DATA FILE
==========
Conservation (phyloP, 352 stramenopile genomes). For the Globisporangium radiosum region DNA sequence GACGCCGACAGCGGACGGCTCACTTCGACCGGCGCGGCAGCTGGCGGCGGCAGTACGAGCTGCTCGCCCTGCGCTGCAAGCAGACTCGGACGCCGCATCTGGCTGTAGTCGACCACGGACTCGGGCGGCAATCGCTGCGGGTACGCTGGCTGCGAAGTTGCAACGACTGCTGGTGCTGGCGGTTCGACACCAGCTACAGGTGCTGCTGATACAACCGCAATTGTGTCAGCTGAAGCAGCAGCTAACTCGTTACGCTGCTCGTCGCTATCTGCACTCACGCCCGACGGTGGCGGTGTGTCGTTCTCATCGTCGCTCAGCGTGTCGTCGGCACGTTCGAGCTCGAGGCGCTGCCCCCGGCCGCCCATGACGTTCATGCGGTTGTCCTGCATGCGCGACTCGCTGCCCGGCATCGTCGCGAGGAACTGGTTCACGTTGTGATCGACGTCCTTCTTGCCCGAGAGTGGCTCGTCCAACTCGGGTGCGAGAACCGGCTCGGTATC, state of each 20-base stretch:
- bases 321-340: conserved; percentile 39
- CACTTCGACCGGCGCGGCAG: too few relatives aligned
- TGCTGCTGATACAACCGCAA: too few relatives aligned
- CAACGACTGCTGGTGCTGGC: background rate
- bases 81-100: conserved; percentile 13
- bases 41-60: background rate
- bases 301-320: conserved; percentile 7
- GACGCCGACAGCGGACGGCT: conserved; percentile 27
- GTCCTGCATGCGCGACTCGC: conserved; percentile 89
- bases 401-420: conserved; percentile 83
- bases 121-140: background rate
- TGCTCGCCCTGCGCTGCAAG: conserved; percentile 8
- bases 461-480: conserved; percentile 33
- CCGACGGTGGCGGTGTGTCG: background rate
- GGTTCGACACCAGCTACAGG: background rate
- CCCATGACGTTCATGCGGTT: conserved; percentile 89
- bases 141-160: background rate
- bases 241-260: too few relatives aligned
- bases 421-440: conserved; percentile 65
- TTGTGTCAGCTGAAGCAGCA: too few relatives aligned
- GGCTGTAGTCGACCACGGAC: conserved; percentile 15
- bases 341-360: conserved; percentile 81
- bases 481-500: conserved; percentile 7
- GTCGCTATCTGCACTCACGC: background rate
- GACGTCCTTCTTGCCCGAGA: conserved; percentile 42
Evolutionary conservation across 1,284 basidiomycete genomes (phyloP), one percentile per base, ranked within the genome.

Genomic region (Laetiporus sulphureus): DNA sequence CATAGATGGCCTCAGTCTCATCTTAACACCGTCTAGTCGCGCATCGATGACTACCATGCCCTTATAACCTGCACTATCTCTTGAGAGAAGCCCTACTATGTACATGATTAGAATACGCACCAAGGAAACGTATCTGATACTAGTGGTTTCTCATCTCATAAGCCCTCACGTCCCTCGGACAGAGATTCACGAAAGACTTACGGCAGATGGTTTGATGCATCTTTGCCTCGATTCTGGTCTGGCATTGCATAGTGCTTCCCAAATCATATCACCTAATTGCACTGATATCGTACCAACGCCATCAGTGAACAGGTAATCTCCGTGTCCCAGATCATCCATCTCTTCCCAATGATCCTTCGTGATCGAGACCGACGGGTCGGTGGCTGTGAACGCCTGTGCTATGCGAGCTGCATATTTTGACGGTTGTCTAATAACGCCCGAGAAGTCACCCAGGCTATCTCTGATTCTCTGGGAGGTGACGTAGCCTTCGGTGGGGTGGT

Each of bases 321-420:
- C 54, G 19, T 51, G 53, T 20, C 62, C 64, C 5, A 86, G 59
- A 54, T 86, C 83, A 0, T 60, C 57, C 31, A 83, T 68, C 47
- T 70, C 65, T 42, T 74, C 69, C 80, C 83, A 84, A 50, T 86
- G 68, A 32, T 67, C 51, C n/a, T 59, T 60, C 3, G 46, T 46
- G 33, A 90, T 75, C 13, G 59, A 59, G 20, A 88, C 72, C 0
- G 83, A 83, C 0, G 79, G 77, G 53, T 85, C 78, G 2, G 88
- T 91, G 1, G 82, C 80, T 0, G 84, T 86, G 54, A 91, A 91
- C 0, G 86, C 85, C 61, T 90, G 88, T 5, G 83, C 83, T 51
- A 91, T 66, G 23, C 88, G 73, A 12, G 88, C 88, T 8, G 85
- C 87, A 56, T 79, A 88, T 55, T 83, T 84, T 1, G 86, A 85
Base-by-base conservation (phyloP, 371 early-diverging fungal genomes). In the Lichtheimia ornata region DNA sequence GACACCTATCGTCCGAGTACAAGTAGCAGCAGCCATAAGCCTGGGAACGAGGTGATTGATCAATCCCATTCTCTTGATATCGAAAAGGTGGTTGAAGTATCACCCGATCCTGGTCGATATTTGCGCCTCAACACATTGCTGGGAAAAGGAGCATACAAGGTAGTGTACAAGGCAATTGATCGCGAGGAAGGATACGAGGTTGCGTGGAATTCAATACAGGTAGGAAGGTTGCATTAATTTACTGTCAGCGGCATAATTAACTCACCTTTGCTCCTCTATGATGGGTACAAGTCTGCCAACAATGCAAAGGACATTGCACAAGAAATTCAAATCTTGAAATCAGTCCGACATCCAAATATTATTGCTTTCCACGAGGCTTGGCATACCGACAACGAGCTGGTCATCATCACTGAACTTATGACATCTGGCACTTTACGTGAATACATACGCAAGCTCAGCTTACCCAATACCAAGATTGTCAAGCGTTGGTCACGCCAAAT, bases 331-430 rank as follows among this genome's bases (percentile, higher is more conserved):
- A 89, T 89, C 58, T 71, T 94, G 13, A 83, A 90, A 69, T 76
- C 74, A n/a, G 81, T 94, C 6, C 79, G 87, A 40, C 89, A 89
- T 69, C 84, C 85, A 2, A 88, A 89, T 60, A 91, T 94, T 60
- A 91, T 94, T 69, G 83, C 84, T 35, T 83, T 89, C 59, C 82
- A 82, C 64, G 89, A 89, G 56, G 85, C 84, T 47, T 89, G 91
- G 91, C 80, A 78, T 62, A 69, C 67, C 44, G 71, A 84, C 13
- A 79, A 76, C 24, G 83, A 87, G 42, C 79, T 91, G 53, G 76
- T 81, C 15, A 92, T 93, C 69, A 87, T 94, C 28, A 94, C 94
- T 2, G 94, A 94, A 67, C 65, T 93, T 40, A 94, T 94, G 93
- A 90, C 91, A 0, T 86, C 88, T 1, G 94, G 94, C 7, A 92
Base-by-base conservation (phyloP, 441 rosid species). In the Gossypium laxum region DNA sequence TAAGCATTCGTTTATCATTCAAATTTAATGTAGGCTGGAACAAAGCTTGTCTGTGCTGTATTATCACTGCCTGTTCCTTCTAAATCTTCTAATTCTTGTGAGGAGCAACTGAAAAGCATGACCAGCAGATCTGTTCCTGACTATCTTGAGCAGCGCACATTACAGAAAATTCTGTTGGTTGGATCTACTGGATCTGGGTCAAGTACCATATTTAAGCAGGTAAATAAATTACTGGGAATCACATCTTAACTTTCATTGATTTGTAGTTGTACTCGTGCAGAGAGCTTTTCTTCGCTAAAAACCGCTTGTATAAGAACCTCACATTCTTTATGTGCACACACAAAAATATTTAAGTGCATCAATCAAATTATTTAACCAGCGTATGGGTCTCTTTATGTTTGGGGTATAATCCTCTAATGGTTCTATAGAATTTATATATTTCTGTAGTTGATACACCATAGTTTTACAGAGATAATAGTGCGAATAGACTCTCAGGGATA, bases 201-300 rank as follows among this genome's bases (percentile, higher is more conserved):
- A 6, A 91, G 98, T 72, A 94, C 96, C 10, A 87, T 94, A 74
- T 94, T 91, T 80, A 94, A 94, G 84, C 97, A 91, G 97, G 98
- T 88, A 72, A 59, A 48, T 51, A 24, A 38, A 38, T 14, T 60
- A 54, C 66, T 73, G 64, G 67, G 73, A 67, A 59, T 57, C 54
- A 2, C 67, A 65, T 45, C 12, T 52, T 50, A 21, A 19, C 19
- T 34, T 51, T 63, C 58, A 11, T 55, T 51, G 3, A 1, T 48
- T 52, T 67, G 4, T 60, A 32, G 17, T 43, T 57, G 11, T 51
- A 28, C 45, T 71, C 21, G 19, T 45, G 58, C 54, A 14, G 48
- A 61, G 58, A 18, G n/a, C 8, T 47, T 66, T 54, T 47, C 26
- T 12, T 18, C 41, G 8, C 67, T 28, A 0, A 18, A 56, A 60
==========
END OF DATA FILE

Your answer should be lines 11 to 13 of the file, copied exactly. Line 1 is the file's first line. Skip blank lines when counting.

- bases 401-420: conserved; percentile 83
- bases 121-140: background rate
- TGCTCGCCCTGCGCTGCAAG: conserved; percentile 8